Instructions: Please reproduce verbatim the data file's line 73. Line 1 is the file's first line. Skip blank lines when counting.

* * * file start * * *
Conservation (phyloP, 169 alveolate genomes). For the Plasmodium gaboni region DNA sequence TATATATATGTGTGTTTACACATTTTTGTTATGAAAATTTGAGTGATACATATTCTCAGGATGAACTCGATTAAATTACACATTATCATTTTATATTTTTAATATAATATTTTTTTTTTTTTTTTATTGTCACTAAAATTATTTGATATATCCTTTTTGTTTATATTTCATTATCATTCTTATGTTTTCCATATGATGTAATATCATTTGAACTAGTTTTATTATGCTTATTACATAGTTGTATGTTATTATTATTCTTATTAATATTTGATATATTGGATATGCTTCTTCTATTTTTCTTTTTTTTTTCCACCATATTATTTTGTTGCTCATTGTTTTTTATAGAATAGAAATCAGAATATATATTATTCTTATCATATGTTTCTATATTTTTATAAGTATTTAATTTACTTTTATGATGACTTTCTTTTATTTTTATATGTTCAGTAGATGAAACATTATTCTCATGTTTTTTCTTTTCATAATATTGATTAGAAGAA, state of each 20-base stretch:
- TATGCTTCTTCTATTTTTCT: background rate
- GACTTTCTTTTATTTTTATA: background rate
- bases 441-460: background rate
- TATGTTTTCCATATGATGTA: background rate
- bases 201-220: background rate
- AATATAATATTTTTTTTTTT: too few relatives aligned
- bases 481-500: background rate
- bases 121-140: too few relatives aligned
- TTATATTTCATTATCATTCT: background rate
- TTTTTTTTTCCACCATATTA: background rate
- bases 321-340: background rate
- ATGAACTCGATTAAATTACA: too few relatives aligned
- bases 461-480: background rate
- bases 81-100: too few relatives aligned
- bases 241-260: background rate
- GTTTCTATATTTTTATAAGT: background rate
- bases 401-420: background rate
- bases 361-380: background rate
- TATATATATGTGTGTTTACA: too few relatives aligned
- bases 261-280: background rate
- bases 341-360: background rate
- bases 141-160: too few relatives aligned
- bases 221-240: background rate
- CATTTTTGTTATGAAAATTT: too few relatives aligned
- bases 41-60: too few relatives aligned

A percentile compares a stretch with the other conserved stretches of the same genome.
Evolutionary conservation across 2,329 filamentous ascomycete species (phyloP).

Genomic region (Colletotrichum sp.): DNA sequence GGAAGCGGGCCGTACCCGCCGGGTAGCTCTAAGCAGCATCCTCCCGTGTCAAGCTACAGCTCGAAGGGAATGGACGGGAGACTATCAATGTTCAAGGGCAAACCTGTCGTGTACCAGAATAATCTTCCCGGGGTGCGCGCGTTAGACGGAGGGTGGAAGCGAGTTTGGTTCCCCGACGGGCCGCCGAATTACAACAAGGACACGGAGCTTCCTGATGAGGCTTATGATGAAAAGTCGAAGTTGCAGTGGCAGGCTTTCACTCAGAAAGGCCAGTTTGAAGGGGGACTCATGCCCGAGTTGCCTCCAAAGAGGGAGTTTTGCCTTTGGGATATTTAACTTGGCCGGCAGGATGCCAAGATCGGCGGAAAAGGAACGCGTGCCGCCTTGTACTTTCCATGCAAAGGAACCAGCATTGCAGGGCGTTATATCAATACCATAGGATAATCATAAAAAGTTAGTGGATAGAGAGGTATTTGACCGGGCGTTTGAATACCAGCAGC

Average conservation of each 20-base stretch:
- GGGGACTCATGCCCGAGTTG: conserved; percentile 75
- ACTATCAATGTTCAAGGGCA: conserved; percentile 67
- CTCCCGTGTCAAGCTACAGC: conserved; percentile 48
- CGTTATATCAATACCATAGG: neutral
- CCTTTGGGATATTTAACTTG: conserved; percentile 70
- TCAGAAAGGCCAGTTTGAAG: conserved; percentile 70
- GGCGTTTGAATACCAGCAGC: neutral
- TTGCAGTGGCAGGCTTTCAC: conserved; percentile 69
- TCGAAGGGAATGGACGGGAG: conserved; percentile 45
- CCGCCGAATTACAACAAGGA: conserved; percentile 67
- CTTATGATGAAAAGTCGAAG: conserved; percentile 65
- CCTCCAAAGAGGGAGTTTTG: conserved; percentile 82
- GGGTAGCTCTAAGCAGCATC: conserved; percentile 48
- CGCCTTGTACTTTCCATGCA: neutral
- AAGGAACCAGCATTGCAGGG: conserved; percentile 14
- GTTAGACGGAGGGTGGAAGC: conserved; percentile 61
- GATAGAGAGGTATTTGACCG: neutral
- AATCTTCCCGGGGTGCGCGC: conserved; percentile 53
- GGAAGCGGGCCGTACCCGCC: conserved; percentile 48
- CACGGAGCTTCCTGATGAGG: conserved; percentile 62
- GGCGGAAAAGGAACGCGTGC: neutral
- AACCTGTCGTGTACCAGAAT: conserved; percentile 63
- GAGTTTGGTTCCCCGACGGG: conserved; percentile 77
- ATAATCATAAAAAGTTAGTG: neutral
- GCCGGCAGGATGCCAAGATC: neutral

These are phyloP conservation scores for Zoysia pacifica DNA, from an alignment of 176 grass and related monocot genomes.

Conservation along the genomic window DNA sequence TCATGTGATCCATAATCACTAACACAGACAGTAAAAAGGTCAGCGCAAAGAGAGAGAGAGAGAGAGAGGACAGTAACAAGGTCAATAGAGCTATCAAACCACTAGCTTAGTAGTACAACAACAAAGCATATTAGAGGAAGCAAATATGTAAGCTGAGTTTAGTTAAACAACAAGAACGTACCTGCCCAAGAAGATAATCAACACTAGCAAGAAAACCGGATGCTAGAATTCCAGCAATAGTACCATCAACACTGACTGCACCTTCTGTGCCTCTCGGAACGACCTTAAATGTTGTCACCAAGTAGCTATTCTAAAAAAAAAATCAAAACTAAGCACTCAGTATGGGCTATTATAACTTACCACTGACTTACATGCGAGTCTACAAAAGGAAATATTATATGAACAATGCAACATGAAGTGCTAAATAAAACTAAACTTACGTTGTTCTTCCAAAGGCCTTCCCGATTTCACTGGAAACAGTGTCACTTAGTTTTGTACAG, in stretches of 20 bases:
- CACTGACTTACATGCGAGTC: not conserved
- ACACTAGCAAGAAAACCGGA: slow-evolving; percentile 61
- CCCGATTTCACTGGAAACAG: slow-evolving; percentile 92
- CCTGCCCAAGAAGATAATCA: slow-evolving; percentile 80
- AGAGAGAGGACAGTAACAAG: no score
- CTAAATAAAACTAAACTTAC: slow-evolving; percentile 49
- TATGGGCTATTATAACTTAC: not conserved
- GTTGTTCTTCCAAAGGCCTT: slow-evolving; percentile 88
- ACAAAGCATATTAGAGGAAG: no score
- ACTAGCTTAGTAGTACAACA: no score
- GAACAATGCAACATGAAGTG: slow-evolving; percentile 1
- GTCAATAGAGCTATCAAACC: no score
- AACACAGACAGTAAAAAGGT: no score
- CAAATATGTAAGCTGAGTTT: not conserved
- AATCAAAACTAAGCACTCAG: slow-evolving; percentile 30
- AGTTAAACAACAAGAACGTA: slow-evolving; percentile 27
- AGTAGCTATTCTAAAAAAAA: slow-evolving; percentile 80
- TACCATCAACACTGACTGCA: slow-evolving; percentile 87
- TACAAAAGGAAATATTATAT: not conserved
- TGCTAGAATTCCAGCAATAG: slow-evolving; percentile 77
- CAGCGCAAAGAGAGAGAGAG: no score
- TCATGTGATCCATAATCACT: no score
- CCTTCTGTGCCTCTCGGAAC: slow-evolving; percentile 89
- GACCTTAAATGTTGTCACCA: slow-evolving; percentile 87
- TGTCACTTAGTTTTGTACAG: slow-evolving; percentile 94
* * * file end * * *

- AGTTAAACAACAAGAACGTA: slow-evolving; percentile 27